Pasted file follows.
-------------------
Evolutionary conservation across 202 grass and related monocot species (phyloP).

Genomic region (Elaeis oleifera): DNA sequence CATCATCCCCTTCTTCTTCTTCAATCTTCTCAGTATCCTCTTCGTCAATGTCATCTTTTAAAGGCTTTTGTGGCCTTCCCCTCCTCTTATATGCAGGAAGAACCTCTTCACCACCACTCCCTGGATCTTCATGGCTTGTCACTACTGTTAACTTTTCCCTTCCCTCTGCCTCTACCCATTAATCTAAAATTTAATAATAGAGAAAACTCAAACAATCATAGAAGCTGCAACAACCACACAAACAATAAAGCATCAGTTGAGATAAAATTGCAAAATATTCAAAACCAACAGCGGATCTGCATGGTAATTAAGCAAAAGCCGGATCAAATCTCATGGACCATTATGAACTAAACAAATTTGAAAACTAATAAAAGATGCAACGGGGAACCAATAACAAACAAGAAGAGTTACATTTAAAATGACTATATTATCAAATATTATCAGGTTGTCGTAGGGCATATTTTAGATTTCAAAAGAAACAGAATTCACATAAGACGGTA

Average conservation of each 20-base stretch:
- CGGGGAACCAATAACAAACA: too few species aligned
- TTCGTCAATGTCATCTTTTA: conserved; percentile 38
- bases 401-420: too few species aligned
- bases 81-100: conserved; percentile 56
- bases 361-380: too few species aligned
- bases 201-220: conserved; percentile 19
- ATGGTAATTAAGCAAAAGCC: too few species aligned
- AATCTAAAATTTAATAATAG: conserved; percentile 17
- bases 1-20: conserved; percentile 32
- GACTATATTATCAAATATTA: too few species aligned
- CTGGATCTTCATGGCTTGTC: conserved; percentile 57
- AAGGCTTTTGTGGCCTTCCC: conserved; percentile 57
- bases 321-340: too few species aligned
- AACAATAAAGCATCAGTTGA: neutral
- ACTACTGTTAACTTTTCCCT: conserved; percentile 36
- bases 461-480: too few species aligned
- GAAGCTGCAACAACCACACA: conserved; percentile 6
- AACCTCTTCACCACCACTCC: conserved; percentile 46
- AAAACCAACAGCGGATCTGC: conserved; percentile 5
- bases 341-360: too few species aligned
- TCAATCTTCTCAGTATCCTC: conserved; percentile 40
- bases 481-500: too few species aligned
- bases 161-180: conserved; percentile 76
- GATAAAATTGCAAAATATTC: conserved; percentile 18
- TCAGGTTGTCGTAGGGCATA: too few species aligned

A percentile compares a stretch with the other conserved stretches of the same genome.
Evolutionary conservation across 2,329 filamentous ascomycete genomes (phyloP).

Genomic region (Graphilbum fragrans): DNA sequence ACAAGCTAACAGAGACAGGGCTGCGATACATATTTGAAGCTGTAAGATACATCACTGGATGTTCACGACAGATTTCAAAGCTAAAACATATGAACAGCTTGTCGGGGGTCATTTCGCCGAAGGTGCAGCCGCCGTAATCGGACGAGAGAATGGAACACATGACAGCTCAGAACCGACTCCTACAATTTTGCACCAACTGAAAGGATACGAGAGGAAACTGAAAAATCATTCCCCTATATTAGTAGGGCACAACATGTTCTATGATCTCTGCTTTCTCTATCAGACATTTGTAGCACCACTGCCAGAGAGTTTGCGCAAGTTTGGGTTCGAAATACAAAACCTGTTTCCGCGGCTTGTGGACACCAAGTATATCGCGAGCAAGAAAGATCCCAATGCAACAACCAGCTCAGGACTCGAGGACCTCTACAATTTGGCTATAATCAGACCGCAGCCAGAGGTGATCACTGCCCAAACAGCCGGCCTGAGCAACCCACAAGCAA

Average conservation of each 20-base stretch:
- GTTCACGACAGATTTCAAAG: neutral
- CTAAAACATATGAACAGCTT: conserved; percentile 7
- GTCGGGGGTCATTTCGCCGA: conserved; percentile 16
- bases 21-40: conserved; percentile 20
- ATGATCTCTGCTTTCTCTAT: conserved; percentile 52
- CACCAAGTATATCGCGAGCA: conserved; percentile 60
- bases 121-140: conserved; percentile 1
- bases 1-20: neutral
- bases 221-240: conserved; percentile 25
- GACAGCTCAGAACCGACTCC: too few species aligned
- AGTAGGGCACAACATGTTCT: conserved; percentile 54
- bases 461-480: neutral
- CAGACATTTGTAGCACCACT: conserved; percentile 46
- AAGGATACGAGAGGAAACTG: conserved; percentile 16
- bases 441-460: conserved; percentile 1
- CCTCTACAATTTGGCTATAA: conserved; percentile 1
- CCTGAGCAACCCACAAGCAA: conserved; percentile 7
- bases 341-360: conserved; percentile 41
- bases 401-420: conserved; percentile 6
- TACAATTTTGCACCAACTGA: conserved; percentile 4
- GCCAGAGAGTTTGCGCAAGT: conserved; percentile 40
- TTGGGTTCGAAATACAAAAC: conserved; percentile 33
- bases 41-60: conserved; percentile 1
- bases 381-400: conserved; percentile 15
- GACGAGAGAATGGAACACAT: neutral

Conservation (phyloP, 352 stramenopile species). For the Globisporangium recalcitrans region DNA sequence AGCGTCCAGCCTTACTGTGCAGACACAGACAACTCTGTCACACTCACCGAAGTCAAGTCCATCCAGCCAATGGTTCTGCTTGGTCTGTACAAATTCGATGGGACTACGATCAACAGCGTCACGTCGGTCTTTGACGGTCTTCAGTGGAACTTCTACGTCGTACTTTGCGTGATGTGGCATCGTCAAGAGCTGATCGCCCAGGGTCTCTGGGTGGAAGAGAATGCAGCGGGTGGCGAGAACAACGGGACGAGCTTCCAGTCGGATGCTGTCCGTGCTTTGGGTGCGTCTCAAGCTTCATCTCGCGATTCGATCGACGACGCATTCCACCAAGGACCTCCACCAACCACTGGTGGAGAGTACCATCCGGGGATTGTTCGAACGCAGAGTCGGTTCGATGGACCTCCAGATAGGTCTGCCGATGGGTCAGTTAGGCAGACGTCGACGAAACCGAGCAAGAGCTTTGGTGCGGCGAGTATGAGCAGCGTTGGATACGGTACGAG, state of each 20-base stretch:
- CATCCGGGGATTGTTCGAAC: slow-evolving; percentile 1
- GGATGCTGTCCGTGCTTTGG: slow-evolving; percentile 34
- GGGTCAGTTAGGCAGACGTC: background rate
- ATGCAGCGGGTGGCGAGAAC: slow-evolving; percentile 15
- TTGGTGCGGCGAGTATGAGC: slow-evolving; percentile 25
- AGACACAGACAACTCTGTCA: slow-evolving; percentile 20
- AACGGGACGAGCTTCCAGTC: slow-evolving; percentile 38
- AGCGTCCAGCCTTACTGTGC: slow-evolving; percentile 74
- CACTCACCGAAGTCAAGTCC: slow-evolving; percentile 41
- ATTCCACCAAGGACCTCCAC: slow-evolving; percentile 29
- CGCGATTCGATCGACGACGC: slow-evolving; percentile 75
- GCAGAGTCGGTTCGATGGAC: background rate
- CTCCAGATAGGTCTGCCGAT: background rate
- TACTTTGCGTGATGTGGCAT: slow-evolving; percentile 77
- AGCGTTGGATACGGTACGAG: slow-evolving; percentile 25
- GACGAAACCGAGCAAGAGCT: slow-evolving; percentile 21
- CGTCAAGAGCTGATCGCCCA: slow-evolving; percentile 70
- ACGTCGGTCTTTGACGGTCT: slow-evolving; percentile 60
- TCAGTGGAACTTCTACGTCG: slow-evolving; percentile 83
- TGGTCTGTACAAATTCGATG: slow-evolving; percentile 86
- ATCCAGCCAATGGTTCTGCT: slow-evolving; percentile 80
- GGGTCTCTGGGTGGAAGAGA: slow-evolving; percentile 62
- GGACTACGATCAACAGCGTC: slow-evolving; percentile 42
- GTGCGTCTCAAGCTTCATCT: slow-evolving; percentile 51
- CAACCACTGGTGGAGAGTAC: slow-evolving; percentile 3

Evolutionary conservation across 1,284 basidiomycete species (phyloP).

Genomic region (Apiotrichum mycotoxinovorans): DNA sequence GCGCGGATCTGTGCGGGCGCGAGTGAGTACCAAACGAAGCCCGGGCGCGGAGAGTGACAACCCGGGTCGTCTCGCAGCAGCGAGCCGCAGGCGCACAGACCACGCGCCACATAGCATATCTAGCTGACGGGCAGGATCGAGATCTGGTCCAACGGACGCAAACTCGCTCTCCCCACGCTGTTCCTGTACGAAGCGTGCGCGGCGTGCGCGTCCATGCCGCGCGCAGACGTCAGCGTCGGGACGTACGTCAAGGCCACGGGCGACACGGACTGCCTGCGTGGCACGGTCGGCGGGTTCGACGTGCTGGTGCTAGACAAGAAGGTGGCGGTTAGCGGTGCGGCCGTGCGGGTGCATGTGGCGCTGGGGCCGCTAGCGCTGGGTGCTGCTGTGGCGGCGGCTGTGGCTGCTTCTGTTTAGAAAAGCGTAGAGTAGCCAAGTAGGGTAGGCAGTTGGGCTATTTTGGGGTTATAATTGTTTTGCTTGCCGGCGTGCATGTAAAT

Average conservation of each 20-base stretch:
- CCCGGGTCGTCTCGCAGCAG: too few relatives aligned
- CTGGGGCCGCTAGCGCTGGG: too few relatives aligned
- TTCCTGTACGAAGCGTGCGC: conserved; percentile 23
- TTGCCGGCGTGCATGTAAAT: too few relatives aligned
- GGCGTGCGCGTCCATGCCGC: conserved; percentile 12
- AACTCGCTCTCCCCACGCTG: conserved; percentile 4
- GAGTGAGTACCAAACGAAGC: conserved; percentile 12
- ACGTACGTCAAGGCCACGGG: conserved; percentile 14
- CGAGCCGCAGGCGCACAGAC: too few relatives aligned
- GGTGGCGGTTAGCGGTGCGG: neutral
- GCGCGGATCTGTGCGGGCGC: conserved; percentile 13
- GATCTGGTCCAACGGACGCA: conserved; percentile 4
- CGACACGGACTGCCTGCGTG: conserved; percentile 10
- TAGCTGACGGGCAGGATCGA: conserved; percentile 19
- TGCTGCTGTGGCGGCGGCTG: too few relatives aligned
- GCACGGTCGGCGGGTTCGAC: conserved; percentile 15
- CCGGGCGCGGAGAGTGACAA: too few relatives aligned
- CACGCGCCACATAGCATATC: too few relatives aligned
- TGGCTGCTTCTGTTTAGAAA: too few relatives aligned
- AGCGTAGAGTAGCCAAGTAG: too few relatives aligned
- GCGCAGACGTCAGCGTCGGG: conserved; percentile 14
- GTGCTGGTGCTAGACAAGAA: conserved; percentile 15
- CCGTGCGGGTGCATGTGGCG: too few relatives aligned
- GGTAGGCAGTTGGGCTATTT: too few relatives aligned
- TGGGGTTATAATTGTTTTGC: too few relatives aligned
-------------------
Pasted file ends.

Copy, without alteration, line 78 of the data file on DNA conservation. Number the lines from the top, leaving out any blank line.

- TGGTCTGTACAAATTCGATG: slow-evolving; percentile 86